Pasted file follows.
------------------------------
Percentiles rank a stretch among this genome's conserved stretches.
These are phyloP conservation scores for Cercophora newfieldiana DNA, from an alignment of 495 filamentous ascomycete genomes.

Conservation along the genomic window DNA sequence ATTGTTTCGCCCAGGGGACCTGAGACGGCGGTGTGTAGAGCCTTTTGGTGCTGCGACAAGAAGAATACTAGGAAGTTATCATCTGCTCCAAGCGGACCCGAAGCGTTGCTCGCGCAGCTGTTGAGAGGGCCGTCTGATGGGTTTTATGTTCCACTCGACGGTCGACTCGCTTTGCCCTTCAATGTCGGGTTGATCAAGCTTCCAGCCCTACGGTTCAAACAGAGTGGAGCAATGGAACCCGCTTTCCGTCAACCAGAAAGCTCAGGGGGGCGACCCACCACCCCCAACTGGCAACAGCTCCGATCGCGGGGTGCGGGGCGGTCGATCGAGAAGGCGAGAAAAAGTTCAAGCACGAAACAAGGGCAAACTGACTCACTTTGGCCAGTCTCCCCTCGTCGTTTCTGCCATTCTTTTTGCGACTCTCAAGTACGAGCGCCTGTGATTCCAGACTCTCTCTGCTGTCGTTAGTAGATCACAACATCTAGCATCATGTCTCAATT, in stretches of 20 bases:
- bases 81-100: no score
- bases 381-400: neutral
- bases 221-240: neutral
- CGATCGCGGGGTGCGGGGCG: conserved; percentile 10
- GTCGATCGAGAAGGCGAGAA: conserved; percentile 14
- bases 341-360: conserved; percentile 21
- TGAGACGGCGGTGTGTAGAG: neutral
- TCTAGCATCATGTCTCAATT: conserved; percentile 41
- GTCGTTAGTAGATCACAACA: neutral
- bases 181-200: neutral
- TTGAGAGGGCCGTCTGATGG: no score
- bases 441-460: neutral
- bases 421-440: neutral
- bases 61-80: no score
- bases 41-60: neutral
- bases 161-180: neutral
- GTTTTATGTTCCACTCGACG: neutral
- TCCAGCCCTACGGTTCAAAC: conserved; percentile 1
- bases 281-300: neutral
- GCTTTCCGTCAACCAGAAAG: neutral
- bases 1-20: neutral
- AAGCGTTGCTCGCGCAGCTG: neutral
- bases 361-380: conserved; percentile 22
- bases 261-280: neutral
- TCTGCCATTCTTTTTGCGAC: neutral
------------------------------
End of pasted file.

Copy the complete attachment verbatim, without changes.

Percentiles rank a stretch among this genome's conserved stretches.
These are phyloP conservation scores for Cercophora newfieldiana DNA, from an alignment of 495 filamentous ascomycete genomes.

Conservation along the genomic window DNA sequence ATTGTTTCGCCCAGGGGACCTGAGACGGCGGTGTGTAGAGCCTTTTGGTGCTGCGACAAGAAGAATACTAGGAAGTTATCATCTGCTCCAAGCGGACCCGAAGCGTTGCTCGCGCAGCTGTTGAGAGGGCCGTCTGATGGGTTTTATGTTCCACTCGACGGTCGACTCGCTTTGCCCTTCAATGTCGGGTTGATCAAGCTTCCAGCCCTACGGTTCAAACAGAGTGGAGCAATGGAACCCGCTTTCCGTCAACCAGAAAGCTCAGGGGGGCGACCCACCACCCCCAACTGGCAACAGCTCCGATCGCGGGGTGCGGGGCGGTCGATCGAGAAGGCGAGAAAAAGTTCAAGCACGAAACAAGGGCAAACTGACTCACTTTGGCCAGTCTCCCCTCGTCGTTTCTGCCATTCTTTTTGCGACTCTCAAGTACGAGCGCCTGTGATTCCAGACTCTCTCTGCTGTCGTTAGTAGATCACAACATCTAGCATCATGTCTCAATT, in stretches of 20 bases:
- bases 81-100: no score
- bases 381-400: neutral
- bases 221-240: neutral
- CGATCGCGGGGTGCGGGGCG: conserved; percentile 10
- GTCGATCGAGAAGGCGAGAA: conserved; percentile 14
- bases 341-360: conserved; percentile 21
- TGAGACGGCGGTGTGTAGAG: neutral
- TCTAGCATCATGTCTCAATT: conserved; percentile 41
- GTCGTTAGTAGATCACAACA: neutral
- bases 181-200: neutral
- TTGAGAGGGCCGTCTGATGG: no score
- bases 441-460: neutral
- bases 421-440: neutral
- bases 61-80: no score
- bases 41-60: neutral
- bases 161-180: neutral
- GTTTTATGTTCCACTCGACG: neutral
- TCCAGCCCTACGGTTCAAAC: conserved; percentile 1
- bases 281-300: neutral
- GCTTTCCGTCAACCAGAAAG: neutral
- bases 1-20: neutral
- AAGCGTTGCTCGCGCAGCTG: neutral
- bases 361-380: conserved; percentile 22
- bases 261-280: neutral
- TCTGCCATTCTTTTTGCGAC: neutral